You might say that this is due to the larger populations of California and New York. Let’s look at this: California and New York have a total combined population of 58 million, and there were 36 incidents in those two states. Mississippi, Arkansas, Alabama, South Carolina, Louisiana, Georgia and Tennessee have a total combined population of 37 million, and there were six incidents in those six states. If you do the math, you will see that California and New York have an average of 6.2 incidents per 10 million people, while the Southern states have an average of 1.6 incidents per 10 million people; or in other words about four times as many incidents per capita in the coastal, liberal states compared with the Southern states.

Remember, what is supposedly fueling this “wave of hate” is that Trump supporters are being “emboldened” by his election to act out their hatred. If that’s the case, how is it that people living in states that voted Democrat by wide margins are emboldened to act out their hate, while those living states that voted for Trump, are not?

When you consider that the Deep South states are purportedly those with the highest concentration of haters (read “white conservatives”), and the large majorities by which Trump won those states, why aren’t they going absolutely hog-wild with hate, letting their hate flags fly, burning crosses left and right, confident in the approval of all their friends and neighbors?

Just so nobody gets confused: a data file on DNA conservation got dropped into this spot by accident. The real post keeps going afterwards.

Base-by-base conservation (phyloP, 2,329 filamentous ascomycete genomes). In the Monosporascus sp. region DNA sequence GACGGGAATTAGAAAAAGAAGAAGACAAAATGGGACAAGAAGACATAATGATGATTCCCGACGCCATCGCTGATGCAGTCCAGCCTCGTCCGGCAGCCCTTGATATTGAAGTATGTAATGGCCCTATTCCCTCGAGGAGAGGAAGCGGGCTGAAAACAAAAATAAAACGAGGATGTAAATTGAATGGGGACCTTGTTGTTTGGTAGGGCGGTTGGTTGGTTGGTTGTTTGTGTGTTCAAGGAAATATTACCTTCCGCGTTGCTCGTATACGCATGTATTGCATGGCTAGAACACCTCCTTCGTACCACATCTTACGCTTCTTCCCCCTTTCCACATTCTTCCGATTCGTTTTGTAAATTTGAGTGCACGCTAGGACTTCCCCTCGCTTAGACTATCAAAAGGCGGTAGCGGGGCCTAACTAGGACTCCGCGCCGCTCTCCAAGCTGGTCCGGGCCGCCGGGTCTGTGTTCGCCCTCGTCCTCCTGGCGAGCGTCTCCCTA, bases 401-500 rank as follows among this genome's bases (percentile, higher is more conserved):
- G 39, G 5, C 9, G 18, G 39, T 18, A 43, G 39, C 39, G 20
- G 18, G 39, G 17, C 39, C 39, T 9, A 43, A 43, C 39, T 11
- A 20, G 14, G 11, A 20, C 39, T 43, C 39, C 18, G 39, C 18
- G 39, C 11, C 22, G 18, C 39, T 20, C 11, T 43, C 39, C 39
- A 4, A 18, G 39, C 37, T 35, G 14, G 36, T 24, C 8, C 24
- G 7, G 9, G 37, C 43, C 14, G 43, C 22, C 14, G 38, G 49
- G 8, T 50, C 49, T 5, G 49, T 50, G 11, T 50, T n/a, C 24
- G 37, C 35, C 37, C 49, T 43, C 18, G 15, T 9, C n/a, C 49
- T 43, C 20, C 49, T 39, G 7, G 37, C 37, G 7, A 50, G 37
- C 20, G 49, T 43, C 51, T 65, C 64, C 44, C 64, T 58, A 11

There’s something wrong with this theory….

The government can’t change reality

“The idea that a government would see it as its duty or within its power to redefine what a family is is a sign of a fatal misapprehension. A culture is not defined by its laws; rather, the laws are defined by the living culture. It’s not like murder and theft become bad because governments enact laws against them. Neither do families become different because judges decide that laws will be misconstrued and votes overturned to redefine what a family is. All that does is assure that the police powers of the state will now be used against anyone who does not go along with the insanity.”

Joseph Moore, “Politics as the Least Important Thing“, Yard Sale of the Mind blog, September 16, 2016.

Secularists are Christians but don’t know it

For Nietzsche, when modern intellectuals “believe that they know ‘intuitively’ what is good and evil, when they therefore suppose that they no longer require Christianity as the guarantee of morality,” this is a delusion, and in fact reflects nothing more than the historical “effects of the dominion of the Christian value judgment and… the strength and depth of this dominion” even if “the origin of [the] morality has been forgotten”’ (Twilight of the Idols, p. 516).

Think of the contemporary secular academic moral philosopher who appeals to our “intuitions,” the Rawlsian method of bringing moral theory and our “considered convictions” into “reflective equilibrium,” the liberal activist who glibly appeals to the U.N.’s Universal Declaration of Human Rights as if it were something other than a set of sheer assertions floating in midair, and so forth. All of this, for Nietzsche, would merely confirm his judgment that secular egalitarianism is nothing more than a bundle of sentiments inherited from Christianity and incapable of being given a new rational foundation.

Edward Feser, “Adventures in the Old Atheism, Part I: Nietzsche“, Edward Feser blog, June 13, 2016.